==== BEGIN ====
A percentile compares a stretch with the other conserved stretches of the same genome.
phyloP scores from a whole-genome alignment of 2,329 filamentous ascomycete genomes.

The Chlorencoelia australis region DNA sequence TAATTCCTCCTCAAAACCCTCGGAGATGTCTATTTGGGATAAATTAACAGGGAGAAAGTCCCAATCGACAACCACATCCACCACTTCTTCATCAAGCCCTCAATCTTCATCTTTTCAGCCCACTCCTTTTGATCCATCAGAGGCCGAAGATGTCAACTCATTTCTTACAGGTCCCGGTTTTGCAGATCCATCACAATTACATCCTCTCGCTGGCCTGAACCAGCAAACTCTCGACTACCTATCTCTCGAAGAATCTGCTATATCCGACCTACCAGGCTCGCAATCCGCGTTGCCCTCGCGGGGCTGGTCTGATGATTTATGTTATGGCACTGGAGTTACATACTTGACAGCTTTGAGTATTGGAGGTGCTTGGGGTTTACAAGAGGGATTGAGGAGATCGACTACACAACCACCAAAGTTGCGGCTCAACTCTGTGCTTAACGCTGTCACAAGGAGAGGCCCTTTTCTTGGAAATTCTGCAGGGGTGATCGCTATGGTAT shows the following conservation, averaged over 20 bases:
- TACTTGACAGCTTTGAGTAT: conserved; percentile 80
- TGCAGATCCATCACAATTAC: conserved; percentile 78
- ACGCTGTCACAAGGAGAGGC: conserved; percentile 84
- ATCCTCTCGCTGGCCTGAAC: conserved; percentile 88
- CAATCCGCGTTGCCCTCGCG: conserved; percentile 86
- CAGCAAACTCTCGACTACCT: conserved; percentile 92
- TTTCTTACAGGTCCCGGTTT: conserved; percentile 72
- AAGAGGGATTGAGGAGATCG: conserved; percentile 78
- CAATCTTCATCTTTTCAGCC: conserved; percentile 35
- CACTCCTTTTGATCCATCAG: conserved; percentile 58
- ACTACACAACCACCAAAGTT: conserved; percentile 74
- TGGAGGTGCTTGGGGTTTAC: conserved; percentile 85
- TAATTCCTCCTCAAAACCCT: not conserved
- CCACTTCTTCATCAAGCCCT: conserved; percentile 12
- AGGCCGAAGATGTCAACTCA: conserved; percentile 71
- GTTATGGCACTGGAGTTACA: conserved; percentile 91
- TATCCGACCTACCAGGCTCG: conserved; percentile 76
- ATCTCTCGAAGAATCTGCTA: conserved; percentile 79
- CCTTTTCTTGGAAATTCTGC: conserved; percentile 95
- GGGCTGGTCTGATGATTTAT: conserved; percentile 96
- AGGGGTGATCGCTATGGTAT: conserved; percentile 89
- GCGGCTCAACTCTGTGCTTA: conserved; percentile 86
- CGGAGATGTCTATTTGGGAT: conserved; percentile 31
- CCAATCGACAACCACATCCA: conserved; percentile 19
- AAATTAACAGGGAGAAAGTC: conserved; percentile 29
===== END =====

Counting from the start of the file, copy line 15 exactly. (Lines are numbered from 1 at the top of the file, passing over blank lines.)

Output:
- TGGAGGTGCTTGGGGTTTAC: conserved; percentile 85